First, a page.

That said, one LARGE egg equals 1oz liquid measurement. So if you're using pasteurized egg whites from a carton, 8 oz liquid egg whites would equal 8 LARGE egg whites.
     

     
    Otherwise, most Americans call "buttercream" the faux candy paste they make from powdered sugar and crisco. This is NOT buttercream. It's a candy paste and is cloyingly sweet, most times. Euuugh!
     

     
    This is a true buttercream, although the semantics of which could be argued for days amongst those who want to give area types such as "French, Italian, yadadadada..." -----it is delicious and different from the candy paste most of us are used to on cakes.
     

     
    Try it---you may find a bit of something new out there. But yeah. One oz of whites.
    I have tried this recipe on several occasions and it has turned out amazing. I have also noticed that a lot of people have posted up concerns about consuming raw eggs. There are several things that have to wrong with the handling of raw eggs in order to obtain salmonella. If you are still worried grocers sell Pasteurized Eggs which are safe for raw consumption. Trust me it is 99.9% safe to consume raw eggs. What do you think Orange Julius puts in their drinks to make them frothy?
    I really enjoyed the lightness and overall texture of this icing; it truly melted in your mouth, and didn't coat your tongue like the icing on store bought cakes. While I enjoyed that it was not overly sweet, it was quite buttery. I will say though that it tasted better the next day, perhaps because it was balanced by the cake. Very nice consistency, which made piping a breeze. I am quite the amateur cake maker, but would maybe add some powdered sugar to the final product to balance the buttery taste, and to stiffen the icing so that it would set up better.
    It's more like Swiss buttercream, but unpasteurized. French buttercream uses egg yolk. Swiss & Italian both use the whites. But what concerns me is, FoodNetwork, don't you all know that it's unsafe to eat raw egg? It needs to be heated to at least 150 degrees fahrenheit (I think) to be safe. Otherwise you can get salmonella poisoning. I really think that you have a responsibility to know these things and inform your viewers. You should know better than to post this unsafe recipe!
     

     
    For a CORRECT and delicious recipe for Swiss buttercream, I recommend everyone to go to youtube.com and do a search of Swiss Buttercream. There you'll find a video by Dyannbakes.com that is superb.
    Look elsewhere for a REAL French Buttercream because this isn't it, not even close.
    I purchased pasturized liquid egg whites in a carton. What is the correct cup measurement to equal 10 egg whites? Think I had too much "liquid" in my frosting. Too greasy and not the texture or consistency a buttercream should be.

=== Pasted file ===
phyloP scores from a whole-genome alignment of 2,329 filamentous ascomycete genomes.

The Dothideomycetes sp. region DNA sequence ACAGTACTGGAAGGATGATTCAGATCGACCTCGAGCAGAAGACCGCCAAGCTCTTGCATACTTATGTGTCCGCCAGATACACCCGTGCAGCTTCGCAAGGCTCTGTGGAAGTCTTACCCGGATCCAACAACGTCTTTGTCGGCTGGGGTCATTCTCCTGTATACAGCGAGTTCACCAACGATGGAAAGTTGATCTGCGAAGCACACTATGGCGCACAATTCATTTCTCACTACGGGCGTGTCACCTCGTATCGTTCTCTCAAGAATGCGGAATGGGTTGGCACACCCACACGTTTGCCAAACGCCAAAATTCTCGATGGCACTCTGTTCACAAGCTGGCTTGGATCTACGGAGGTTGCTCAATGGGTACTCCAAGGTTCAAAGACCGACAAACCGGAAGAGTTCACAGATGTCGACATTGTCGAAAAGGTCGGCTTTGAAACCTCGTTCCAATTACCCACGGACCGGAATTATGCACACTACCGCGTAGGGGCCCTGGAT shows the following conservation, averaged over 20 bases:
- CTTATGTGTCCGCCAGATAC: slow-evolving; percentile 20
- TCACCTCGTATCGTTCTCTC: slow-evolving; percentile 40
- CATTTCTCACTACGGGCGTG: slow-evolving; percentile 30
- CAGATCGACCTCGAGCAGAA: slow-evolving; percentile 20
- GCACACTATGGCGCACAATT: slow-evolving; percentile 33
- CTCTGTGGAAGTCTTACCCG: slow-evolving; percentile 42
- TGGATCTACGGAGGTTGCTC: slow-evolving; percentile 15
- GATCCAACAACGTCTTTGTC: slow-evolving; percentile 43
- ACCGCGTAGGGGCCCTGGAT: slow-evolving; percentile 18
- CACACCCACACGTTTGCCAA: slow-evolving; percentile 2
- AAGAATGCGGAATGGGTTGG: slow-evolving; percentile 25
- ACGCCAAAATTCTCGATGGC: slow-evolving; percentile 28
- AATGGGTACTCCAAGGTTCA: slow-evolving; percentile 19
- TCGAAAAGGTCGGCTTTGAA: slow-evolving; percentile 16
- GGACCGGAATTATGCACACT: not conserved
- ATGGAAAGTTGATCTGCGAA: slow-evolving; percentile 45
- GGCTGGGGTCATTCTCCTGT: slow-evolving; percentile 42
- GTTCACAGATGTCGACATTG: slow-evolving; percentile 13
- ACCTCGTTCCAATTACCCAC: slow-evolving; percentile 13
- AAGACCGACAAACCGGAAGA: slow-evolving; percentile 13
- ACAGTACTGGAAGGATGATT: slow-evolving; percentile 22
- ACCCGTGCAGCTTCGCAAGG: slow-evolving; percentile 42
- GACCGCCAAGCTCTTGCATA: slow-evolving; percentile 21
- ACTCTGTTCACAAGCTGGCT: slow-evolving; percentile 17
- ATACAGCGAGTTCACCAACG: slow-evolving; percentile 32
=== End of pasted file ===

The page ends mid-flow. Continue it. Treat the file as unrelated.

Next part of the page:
Would like to try again, is for a wedding cake scheduled for May 2, 2009.
    Ok, I don't know what all the fuss is about with this recipe. I'm an experienced baker and have made a number of buttercreams in my career. This one is the easiest to make and work with. This is my new favorite recipe. I do have to say that if you read the recipe it says to mix on high speed 5-15 minutes and I would say it takes more like 10-15 minutes. You need to mix it a lot longer than 5 minutes to get the smoothe consistency. I've added espresso powder to the eggwhites to make it a coffee buttercream (add a little vanilla extract too). I just used this for a couple of baby shower cakes and the results were amazing. Everyone raved about the taste. Don't be afraid to experiment with other flavorings...you'll be amazed at the result. I would hate for anyone to dismiss this one because of a few bad reviews. Thank you Duff! You've always been amazing and have proved yourself once again! ;)
    I love Duff, but.... This is only edible if you enjoy eating butter with a spoon. I'm an experienced baker and this stuff is awful. I admit I questioned 2 1/2 # of butter, but I trusted Duff. I think I'll be able to use it as a base for regular buttercream. Expensive as well.
     

     
    Nancy, Morgan Hill, CA
    As much as I LOVE Chef Duff, he's incorrect by calling this French Buttercream. I'm not quite sure what kind of buttercream this is.
     

     
    French buttercream is made with egg yolks not egg whites. Italian buttercream is made with a 240 degree sugar/water mixture poured slowly into a bowl of whipped egg whites. Swiss buttercream is made with sugar dissolved in egg whites over a double boiler then whipped. And American buttercream is made with powdered sugar and no eggs.
     

     
    So, pouring granulated sugar directly into egg whites is odd to me. I would imagine it tastes rather grainy. I guess this is a combination of American and Swiss buttercream.
    It wasn't that hard to make and it came out just as Duff said it would. I like the flavor as is, but could see why some might want it sweeter. Personaly I don't like it so sweet.
     

     
    I HATE oily frostings. This was light, fluffy, flavorful and melts in your mouth. Give it a try. You'll never go back.
    not a very good recipe, to much butter not enough sugar. So bad my son had to spit it out.